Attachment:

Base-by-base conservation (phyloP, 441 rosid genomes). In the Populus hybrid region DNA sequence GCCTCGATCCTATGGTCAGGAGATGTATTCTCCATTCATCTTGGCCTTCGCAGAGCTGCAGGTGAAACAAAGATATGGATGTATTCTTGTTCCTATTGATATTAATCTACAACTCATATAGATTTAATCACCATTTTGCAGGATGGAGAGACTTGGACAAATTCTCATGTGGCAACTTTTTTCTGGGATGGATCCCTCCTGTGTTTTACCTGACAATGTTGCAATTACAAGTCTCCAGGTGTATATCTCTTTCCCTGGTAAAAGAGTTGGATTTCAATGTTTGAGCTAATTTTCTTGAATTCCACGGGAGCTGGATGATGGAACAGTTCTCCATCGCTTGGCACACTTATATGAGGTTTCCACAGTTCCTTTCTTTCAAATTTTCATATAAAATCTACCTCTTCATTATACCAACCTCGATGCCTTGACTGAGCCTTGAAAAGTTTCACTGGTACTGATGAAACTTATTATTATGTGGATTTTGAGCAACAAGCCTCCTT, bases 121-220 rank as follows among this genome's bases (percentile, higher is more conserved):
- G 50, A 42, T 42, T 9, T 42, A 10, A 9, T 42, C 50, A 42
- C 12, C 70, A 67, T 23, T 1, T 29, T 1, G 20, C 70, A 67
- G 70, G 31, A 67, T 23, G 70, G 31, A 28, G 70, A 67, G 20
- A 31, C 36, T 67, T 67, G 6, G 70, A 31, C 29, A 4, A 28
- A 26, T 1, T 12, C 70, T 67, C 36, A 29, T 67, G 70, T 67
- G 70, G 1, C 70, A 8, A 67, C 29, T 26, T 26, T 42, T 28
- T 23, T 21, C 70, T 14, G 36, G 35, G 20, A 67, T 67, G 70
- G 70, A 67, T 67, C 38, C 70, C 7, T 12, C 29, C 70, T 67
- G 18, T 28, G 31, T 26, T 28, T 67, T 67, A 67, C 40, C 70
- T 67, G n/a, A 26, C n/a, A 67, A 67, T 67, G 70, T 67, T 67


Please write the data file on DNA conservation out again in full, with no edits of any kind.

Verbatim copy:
Base-by-base conservation (phyloP, 441 rosid genomes). In the Populus hybrid region DNA sequence GCCTCGATCCTATGGTCAGGAGATGTATTCTCCATTCATCTTGGCCTTCGCAGAGCTGCAGGTGAAACAAAGATATGGATGTATTCTTGTTCCTATTGATATTAATCTACAACTCATATAGATTTAATCACCATTTTGCAGGATGGAGAGACTTGGACAAATTCTCATGTGGCAACTTTTTTCTGGGATGGATCCCTCCTGTGTTTTACCTGACAATGTTGCAATTACAAGTCTCCAGGTGTATATCTCTTTCCCTGGTAAAAGAGTTGGATTTCAATGTTTGAGCTAATTTTCTTGAATTCCACGGGAGCTGGATGATGGAACAGTTCTCCATCGCTTGGCACACTTATATGAGGTTTCCACAGTTCCTTTCTTTCAAATTTTCATATAAAATCTACCTCTTCATTATACCAACCTCGATGCCTTGACTGAGCCTTGAAAAGTTTCACTGGTACTGATGAAACTTATTATTATGTGGATTTTGAGCAACAAGCCTCCTT, bases 121-220 rank as follows among this genome's bases (percentile, higher is more conserved):
- G 50, A 42, T 42, T 9, T 42, A 10, A 9, T 42, C 50, A 42
- C 12, C 70, A 67, T 23, T 1, T 29, T 1, G 20, C 70, A 67
- G 70, G 31, A 67, T 23, G 70, G 31, A 28, G 70, A 67, G 20
- A 31, C 36, T 67, T 67, G 6, G 70, A 31, C 29, A 4, A 28
- A 26, T 1, T 12, C 70, T 67, C 36, A 29, T 67, G 70, T 67
- G 70, G 1, C 70, A 8, A 67, C 29, T 26, T 26, T 42, T 28
- T 23, T 21, C 70, T 14, G 36, G 35, G 20, A 67, T 67, G 70
- G 70, A 67, T 67, C 38, C 70, C 7, T 12, C 29, C 70, T 67
- G 18, T 28, G 31, T 26, T 28, T 67, T 67, A 67, C 40, C 70
- T 67, G n/a, A 26, C n/a, A 67, A 67, T 67, G 70, T 67, T 67